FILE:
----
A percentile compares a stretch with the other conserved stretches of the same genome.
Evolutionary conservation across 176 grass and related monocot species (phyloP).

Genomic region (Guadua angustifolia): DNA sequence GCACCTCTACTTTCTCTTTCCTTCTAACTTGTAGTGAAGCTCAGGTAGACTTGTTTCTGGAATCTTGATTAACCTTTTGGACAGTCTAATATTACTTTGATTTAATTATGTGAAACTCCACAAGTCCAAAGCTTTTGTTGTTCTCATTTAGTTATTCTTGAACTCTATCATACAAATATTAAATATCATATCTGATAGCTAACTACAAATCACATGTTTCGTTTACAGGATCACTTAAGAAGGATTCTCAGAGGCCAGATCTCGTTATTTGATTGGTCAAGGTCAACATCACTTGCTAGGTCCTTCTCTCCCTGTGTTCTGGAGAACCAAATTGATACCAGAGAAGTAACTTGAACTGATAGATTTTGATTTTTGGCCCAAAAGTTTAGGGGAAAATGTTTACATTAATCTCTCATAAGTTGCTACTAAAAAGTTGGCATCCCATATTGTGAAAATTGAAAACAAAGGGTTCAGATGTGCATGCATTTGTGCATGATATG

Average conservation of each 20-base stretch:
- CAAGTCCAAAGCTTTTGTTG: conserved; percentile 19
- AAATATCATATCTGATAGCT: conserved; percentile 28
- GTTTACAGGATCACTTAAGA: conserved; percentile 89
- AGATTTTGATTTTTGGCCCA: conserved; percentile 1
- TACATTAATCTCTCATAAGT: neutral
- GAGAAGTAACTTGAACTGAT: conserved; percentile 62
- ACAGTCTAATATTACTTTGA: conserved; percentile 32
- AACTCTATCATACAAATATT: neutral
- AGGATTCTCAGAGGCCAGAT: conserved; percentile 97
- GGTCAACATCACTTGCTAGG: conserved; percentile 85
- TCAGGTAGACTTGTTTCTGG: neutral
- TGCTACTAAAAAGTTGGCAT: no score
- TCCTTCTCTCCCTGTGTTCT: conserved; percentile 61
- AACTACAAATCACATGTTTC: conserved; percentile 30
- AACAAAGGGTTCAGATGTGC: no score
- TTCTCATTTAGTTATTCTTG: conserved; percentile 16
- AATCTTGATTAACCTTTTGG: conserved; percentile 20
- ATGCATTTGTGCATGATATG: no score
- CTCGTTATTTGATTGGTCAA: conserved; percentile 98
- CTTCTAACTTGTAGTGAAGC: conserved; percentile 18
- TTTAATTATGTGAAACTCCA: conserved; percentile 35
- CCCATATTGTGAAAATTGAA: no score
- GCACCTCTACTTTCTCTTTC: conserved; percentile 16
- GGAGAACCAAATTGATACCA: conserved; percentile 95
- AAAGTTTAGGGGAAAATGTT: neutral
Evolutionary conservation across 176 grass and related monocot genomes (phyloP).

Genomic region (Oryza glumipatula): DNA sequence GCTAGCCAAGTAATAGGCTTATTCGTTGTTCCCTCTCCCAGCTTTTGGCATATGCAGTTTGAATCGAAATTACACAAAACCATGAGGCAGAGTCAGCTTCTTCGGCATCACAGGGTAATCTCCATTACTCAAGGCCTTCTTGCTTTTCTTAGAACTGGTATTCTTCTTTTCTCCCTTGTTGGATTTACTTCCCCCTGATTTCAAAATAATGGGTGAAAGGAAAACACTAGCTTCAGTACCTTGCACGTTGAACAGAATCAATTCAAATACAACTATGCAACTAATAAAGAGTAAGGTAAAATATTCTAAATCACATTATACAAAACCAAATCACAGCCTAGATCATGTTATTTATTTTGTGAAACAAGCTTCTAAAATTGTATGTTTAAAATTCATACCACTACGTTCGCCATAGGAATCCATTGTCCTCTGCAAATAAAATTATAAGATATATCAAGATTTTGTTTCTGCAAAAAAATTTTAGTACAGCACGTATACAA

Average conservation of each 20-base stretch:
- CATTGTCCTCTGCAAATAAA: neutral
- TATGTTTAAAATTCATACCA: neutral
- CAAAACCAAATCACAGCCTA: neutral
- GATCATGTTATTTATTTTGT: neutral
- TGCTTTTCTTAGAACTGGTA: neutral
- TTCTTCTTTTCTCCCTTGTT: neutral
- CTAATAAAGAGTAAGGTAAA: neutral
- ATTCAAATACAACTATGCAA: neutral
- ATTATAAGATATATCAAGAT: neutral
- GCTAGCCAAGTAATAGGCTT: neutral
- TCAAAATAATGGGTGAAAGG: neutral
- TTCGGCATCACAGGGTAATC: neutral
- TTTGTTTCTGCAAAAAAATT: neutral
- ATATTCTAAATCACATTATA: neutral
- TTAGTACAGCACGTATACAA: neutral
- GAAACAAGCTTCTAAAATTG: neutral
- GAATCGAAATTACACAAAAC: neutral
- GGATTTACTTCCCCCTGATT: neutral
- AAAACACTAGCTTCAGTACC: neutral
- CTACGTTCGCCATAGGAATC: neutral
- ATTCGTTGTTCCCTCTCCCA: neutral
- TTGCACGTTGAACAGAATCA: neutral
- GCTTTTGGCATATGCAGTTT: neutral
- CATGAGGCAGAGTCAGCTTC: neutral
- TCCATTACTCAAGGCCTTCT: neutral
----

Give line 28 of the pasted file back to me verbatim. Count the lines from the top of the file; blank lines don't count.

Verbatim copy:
- GGAGAACCAAATTGATACCA: conserved; percentile 95